Our current understanding of facial expressions could be specific to Western cultures
From a very young age, infants have a way of making their feelings known – contorted faces and howls indicate their displeasure with a meal or a damp diaper, a gummy smile their contentment, and a furrowed brow their puzzlement over a new discovery such as their thumb.
While it seems logical that these expressions are universal, the latest study suggests they may not be. In fact, expressions of the major emotions – happiness, sadness, anger and the like, may be strongly culturally driven.
Maria Gendron, a post doc in the lab of psychology professor Lisa Feldman Barrett at Northeastern University, visited remote tribes in Namibia to come to that conclusion. Gendron spent 18 days with the Himba, a people with little exposure to the Western world. When members were asked to sort photos of six people making six facial expressions of emotions, she expected to see six neat piles of images.
Instead, she found that the tribal members created a multitude of piles, with some images appearing in more than one. The same thing happened when she played vocal sounds of emotions – the same sound appeared joyful to some and more negative to others. When she and Barrett repeated the experiment in Boston, there was more unanimity in the sorting.
That sunk the idea that emotional expressions were universal; the Himba, for example, saw what Westerners would view as happy expressions as reflecting anything from happy to laughing to wonder.
They believe that the notion of universal facial expressions emerged from flaws in the way the original theory was developed in the 1970s, when American psychologist Paul Ekman traveled to Papua New Guinea to conduct a study similar to the one Gendron did. Ekman, however, asked the participants to match images of facial expressions to six words or scenarios depicting the emotions. That constraint, Barrett and Gendron, believe, implied a universality in emotional expressions that may not have existed.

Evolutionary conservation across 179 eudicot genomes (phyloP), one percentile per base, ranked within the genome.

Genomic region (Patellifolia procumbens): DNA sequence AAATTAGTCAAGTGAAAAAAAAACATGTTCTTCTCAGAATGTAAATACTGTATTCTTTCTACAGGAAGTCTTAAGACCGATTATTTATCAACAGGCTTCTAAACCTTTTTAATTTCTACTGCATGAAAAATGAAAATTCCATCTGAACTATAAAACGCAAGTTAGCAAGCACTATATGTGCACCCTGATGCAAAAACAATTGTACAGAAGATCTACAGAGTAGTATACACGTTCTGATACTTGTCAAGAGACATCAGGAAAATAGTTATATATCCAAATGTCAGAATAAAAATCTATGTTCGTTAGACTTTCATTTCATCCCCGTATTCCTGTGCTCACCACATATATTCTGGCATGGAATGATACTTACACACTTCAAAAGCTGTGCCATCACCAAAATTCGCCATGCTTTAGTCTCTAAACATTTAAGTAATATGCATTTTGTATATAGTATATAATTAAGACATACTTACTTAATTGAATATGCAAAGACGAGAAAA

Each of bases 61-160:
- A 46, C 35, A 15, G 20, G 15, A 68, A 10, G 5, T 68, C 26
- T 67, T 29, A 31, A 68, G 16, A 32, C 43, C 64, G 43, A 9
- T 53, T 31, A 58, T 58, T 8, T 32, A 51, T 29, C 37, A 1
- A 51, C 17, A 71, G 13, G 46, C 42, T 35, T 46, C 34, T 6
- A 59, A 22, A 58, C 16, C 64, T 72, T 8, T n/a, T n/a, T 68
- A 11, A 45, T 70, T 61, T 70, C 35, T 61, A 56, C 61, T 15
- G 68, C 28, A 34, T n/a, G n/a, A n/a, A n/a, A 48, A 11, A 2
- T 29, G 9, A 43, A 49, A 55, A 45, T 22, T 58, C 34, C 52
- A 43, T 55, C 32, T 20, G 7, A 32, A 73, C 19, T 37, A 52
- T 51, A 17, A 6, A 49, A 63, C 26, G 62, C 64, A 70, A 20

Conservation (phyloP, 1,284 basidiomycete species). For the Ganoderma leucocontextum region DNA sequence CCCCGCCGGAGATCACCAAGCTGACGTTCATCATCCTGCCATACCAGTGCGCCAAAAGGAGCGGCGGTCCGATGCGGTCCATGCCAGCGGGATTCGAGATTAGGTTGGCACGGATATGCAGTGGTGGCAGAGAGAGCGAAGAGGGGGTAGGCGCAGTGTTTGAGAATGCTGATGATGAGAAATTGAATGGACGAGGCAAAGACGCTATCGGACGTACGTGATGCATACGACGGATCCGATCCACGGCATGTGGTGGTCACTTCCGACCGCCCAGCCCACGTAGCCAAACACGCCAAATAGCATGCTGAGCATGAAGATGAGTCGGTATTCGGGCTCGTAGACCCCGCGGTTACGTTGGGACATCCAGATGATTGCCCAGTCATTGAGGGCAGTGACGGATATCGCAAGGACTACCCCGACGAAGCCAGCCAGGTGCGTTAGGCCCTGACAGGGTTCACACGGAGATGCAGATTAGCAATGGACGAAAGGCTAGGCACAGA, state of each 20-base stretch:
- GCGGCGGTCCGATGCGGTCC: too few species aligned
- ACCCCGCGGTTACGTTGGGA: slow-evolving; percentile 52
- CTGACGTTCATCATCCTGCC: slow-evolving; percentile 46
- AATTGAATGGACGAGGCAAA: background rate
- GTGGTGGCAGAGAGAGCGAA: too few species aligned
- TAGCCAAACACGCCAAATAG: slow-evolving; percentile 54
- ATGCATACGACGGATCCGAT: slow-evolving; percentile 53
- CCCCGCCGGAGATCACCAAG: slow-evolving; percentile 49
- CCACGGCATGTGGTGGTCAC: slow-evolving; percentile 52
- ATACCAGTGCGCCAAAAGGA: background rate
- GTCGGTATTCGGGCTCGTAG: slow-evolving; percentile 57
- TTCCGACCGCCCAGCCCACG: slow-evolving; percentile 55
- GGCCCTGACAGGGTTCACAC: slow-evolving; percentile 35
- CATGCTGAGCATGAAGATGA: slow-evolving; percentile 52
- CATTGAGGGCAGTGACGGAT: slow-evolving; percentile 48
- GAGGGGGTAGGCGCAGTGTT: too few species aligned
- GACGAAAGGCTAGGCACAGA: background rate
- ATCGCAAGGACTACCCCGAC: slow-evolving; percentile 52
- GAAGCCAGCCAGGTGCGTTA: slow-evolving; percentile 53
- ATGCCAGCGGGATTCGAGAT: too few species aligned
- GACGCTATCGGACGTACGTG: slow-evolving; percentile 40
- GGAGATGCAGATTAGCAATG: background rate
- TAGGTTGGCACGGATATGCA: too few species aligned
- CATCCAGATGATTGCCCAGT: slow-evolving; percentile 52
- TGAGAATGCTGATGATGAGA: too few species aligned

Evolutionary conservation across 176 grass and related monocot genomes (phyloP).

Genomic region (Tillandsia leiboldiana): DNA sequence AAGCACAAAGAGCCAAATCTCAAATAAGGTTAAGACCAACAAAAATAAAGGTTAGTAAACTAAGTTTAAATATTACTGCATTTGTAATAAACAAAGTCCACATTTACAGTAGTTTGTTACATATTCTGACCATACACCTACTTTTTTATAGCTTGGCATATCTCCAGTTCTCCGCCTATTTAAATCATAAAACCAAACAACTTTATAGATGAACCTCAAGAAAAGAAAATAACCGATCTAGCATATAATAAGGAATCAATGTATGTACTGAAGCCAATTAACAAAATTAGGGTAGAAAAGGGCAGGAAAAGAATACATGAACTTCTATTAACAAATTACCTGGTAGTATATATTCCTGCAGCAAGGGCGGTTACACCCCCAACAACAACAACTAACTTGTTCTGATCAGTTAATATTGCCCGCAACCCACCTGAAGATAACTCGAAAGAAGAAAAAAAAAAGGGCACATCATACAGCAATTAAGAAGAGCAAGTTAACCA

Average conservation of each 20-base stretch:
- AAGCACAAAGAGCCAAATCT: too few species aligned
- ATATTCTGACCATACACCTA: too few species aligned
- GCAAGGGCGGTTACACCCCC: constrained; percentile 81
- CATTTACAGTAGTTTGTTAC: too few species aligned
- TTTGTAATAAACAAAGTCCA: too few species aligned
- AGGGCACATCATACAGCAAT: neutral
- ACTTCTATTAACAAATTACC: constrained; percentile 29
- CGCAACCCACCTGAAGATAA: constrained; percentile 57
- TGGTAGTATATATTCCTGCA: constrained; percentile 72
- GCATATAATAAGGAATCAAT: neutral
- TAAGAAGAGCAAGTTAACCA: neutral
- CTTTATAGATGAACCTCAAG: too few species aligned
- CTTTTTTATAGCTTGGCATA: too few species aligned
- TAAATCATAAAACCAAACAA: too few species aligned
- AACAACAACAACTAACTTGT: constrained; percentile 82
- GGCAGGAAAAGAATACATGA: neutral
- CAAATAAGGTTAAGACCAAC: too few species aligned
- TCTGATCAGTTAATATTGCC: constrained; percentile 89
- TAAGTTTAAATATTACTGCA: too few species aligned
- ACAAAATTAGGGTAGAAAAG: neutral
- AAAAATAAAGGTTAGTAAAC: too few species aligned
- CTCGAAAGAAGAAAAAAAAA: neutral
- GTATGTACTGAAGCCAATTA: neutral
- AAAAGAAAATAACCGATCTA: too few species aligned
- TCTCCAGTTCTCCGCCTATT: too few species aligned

The findings aren’t the first to nibble away at some conventional wisdom about how we express emotions. Recently, Scottish researchers at the University of Glasgow questioned the long-held belief that humans expressed six emotions – happy, surprised, afraid, disgusted, angry and sad. Instead, they found that similarities among some of them mean there are likely only four basic emotional expressions – happy, sad, afraid/surprised, and angry/disgusted.
How we read and express how we feel, it seems, is strongly influenced by how the people around us express how they feel. We feel what we see.